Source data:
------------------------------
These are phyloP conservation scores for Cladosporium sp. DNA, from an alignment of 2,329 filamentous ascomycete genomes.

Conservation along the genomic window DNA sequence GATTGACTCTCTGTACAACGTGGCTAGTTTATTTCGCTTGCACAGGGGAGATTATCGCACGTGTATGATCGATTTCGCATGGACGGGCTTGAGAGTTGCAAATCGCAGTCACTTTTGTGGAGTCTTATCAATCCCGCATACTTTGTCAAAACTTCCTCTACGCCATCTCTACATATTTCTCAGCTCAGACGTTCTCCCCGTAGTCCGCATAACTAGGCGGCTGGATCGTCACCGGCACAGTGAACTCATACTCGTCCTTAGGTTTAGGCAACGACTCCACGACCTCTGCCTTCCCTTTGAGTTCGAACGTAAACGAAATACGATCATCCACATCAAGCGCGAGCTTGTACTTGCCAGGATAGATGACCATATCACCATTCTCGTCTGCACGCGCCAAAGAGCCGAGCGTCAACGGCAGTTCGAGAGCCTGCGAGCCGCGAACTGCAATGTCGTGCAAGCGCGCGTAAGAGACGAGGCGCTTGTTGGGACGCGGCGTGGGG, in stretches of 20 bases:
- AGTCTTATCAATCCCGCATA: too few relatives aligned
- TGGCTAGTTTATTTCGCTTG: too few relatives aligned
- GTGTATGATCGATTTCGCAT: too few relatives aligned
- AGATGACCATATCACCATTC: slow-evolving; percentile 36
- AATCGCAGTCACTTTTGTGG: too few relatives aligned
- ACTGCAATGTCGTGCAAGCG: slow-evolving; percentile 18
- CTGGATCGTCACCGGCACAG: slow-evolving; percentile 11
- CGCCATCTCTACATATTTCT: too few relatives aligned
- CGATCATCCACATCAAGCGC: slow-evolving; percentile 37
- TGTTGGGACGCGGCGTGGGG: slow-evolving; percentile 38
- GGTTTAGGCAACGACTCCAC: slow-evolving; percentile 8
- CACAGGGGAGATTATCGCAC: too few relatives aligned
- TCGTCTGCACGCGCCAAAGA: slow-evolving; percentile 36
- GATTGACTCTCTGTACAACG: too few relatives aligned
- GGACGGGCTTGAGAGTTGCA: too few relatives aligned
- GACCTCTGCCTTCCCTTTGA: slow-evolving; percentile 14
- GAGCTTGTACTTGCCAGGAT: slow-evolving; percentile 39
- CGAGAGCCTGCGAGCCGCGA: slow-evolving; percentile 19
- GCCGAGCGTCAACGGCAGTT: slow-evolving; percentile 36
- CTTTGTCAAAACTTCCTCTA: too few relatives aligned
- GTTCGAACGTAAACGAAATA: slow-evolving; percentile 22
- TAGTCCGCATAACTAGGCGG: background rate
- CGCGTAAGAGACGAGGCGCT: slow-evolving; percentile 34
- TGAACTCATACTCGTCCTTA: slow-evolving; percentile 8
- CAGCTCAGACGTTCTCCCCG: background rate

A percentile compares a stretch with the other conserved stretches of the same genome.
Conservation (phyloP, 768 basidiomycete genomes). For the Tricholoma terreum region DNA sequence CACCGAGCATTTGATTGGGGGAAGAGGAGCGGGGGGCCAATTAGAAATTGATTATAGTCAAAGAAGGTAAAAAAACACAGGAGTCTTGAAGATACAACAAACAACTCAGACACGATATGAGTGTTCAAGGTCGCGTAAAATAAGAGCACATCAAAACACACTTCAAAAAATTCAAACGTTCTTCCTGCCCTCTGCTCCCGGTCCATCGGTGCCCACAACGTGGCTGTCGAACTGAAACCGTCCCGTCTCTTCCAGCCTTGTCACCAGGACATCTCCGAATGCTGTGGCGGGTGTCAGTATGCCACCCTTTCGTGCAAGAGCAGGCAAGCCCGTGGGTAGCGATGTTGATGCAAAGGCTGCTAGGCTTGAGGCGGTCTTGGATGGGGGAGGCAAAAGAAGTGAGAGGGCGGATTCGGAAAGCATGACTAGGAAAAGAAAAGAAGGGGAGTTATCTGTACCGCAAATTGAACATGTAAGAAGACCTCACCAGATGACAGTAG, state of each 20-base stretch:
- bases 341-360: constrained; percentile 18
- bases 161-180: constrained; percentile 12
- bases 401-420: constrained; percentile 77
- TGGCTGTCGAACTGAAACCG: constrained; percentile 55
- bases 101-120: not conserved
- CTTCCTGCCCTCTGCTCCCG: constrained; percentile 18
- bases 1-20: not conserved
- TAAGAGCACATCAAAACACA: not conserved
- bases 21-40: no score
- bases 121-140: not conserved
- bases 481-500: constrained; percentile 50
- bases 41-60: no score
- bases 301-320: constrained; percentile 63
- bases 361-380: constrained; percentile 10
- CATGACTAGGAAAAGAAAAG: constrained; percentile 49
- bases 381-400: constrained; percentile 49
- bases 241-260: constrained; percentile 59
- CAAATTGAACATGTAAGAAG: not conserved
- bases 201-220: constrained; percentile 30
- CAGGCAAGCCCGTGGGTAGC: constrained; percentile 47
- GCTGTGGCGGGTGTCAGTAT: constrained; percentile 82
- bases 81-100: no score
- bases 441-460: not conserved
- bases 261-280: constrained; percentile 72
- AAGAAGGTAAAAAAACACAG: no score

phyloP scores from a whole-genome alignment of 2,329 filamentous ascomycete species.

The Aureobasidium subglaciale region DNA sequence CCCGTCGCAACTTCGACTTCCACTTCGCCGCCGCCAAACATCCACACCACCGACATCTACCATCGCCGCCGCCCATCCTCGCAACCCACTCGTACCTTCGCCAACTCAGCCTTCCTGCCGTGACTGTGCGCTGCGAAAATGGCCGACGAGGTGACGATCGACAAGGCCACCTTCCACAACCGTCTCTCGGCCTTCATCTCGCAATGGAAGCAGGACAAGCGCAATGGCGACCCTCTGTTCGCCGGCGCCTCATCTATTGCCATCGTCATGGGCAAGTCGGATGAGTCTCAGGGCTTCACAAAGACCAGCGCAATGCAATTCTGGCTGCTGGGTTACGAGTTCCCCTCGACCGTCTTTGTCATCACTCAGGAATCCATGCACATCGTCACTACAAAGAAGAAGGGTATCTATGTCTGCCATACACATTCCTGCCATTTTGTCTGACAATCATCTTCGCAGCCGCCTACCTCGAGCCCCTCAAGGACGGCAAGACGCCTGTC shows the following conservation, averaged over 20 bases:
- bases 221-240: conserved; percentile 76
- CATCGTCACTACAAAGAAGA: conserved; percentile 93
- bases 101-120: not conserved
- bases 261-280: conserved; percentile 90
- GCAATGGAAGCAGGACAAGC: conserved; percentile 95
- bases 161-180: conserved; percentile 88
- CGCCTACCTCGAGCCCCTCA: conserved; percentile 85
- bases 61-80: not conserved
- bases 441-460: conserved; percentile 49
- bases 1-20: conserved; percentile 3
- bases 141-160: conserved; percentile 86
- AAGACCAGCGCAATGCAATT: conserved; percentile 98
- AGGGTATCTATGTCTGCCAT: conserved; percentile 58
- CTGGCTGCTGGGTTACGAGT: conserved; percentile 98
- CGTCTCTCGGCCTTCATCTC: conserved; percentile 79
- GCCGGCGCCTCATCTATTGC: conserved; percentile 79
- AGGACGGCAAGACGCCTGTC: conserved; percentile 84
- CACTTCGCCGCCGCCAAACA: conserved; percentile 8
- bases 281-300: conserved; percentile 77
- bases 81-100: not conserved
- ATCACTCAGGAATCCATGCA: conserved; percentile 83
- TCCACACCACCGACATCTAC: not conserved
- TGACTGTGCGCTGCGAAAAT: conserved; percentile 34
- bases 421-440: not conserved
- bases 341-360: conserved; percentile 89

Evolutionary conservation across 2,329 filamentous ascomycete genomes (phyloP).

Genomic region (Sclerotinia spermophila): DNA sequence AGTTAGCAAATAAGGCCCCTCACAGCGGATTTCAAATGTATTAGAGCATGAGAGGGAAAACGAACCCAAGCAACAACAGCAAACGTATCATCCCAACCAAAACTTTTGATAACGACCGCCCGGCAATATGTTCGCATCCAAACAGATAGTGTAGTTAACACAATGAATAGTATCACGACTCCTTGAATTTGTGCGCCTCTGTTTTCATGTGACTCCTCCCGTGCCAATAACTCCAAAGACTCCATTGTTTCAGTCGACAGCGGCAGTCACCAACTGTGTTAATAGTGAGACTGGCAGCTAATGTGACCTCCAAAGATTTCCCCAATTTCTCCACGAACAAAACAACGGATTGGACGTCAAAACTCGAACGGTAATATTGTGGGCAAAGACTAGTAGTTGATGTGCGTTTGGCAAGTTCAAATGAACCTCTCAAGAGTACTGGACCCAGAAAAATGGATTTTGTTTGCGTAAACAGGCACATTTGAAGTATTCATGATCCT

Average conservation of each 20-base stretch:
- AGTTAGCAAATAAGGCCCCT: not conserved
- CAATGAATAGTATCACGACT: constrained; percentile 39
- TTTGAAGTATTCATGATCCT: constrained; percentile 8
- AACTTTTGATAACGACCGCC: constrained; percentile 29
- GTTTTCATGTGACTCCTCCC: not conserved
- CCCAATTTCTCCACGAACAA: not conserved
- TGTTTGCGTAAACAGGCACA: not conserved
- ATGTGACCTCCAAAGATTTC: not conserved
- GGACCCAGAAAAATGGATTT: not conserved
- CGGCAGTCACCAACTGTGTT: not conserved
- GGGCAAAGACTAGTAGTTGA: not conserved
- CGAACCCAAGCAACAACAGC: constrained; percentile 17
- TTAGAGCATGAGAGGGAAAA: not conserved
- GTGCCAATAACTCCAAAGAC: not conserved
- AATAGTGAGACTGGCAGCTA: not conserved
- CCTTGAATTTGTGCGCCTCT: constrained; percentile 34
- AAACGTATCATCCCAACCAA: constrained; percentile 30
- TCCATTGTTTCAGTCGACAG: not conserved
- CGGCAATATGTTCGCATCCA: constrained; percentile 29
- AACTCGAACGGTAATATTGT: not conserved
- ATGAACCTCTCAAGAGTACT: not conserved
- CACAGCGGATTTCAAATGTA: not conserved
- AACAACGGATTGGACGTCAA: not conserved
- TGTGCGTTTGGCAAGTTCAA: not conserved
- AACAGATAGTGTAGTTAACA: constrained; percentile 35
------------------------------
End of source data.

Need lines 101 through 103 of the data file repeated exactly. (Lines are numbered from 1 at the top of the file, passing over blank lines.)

- AAACGTATCATCCCAACCAA: constrained; percentile 30
- TCCATTGTTTCAGTCGACAG: not conserved
- CGGCAATATGTTCGCATCCA: constrained; percentile 29